[sic] Magazine

Erasure – The Violet Flame

After last years disappointing Festive record Snow Globe, Erasure return with their first record of all new material in three years, a short and concise The Violet Flame. As they always did, the artwork reflects the fact the band are now a home industry, a cottage band for whom the glory days are long away, and the whole thing sounds dated, stuck forever in 2001 – alongside the band’s nadir of Loveboat – undoubtedly it sounds like Erasure, in terms of writing, in terms of melody lines and songs, but also it sounds like a product of today, where the future no longer is a rarity to come, but is here and now already, in this moment, and the bands previous sonic vision is ten a penny and achievable with a laptop and patience. In many ways, it reminds me of their very early records: 10 songs, no frills, and a straightforward set of pop songs. These days none will trouble the charts, but Erasure will, on the other hand, sell a respectable amount of songs to an established fan base. The days of playing 10 nights at London’s Docklands Arena may be long behind them, but then again, many of their then contemporaries enter the same phase, a relatively stable core fan base and a practical cottage industry that will never conquer the world but carve out a reasonable place within it.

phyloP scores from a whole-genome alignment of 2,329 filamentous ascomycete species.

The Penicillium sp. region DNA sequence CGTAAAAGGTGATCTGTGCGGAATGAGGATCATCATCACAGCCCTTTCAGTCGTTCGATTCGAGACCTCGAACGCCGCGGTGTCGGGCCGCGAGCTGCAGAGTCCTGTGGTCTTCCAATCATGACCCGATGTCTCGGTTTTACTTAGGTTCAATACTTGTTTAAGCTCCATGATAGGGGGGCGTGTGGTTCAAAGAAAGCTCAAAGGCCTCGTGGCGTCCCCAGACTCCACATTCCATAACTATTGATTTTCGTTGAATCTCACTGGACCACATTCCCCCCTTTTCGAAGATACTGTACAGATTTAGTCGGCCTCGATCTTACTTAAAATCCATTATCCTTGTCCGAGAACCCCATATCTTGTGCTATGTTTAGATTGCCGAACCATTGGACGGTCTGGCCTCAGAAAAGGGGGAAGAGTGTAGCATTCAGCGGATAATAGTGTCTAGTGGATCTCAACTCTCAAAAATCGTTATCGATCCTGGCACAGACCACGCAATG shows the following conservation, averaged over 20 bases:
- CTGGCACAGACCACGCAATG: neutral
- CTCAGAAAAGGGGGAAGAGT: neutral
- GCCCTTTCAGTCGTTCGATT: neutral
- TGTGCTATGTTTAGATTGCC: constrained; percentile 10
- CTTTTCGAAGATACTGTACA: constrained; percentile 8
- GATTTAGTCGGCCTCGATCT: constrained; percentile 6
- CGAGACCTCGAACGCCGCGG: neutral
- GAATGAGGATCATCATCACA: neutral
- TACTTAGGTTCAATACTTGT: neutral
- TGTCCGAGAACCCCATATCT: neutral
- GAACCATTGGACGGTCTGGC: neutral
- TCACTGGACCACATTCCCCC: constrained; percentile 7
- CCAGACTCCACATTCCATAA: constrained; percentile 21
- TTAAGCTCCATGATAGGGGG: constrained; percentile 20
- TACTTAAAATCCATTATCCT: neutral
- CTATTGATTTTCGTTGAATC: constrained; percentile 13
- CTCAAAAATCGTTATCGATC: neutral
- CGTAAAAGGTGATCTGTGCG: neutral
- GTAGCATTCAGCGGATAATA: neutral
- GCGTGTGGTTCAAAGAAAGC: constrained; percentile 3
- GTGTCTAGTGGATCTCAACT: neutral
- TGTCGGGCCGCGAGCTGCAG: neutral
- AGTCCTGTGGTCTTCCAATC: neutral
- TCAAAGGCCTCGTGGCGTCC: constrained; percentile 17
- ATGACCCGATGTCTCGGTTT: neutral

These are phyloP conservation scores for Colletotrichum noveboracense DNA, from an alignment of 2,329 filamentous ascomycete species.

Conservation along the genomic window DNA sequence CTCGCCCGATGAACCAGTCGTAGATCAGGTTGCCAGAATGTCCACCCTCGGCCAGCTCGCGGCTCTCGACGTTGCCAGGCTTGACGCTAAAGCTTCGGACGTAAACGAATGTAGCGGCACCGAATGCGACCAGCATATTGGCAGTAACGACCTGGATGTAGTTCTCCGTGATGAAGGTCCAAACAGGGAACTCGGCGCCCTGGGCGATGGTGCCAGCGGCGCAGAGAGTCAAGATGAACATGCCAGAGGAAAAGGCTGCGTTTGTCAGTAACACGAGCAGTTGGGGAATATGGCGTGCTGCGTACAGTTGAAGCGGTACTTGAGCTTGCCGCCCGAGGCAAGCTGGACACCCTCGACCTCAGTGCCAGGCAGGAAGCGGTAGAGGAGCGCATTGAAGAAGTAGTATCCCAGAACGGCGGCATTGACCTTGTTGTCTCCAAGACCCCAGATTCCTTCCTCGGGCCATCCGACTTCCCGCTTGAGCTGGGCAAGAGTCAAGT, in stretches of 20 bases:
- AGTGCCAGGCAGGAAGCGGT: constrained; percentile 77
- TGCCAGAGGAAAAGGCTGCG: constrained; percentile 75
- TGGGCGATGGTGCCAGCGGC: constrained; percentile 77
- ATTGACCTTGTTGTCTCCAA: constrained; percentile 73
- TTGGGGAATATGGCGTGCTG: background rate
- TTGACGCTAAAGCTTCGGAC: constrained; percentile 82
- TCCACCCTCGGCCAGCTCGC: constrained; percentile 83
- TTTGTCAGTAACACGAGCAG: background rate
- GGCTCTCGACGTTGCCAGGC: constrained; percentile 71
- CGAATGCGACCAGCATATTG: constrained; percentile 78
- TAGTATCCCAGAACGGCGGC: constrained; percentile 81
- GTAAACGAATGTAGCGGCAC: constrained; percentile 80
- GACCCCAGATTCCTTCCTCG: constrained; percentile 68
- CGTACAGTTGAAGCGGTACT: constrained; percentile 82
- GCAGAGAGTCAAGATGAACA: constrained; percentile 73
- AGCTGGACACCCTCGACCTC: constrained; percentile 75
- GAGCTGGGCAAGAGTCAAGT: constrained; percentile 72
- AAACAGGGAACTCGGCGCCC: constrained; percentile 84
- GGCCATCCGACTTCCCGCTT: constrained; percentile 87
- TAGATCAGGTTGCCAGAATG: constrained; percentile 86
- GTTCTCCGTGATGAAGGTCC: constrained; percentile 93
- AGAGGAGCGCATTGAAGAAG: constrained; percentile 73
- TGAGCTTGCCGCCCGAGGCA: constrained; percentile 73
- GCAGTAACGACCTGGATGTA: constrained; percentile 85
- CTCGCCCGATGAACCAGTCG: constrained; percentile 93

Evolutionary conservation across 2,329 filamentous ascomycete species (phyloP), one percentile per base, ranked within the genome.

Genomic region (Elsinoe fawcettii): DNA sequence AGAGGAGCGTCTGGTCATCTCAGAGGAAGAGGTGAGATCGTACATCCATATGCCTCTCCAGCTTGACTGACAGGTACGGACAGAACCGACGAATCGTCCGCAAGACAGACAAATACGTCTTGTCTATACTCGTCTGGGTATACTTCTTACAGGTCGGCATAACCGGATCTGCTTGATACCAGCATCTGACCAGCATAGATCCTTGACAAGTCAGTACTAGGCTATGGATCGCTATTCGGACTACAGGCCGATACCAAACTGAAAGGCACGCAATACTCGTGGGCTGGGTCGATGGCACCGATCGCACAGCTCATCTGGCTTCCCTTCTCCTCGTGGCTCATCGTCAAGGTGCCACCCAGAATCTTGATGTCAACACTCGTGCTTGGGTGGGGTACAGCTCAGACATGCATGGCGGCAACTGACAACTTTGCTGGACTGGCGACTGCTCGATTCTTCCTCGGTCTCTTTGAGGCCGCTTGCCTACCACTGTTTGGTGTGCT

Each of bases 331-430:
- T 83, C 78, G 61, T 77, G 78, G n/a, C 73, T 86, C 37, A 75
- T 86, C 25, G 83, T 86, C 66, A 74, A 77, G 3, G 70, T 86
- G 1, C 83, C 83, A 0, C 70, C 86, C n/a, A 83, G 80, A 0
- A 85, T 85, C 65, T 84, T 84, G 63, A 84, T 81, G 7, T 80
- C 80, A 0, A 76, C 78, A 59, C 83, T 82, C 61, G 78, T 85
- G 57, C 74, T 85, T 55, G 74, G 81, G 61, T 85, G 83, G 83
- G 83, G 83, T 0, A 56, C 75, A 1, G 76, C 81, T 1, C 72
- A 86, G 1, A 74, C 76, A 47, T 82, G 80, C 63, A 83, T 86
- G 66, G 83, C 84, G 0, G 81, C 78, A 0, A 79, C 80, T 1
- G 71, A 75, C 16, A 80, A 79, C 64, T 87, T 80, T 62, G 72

Each of the songs ‘Promises’, ‘Reason’, is strong, but none have the smack-me-in-the-chops glory of ‘Chorus’ or the memorable power of ‘Love To Hate You’. It’s as if something is missing, but what?

None of this is reflected in the 2nd disc that comes with the deluxe edition: a short-ish 11 song set from Camden Roundhouse in 2011, it features 8 well known hits, and three lesser known deep cuts, showcasing – to me – the brilliance of their pop skills, and particularly, the much unnoticed ‘Fingers & Thumbs’ which is simply one of the finest songs they ever revealed. It’s a worthy live set and a welcome addition that bulks out the record to a far more worthwhile release. Overall, The Violet Flame is the sound of artists making art because that’s what they do without necessarily any particular reason to do so. And there’s a different between having something worth saying, and merely saying something.

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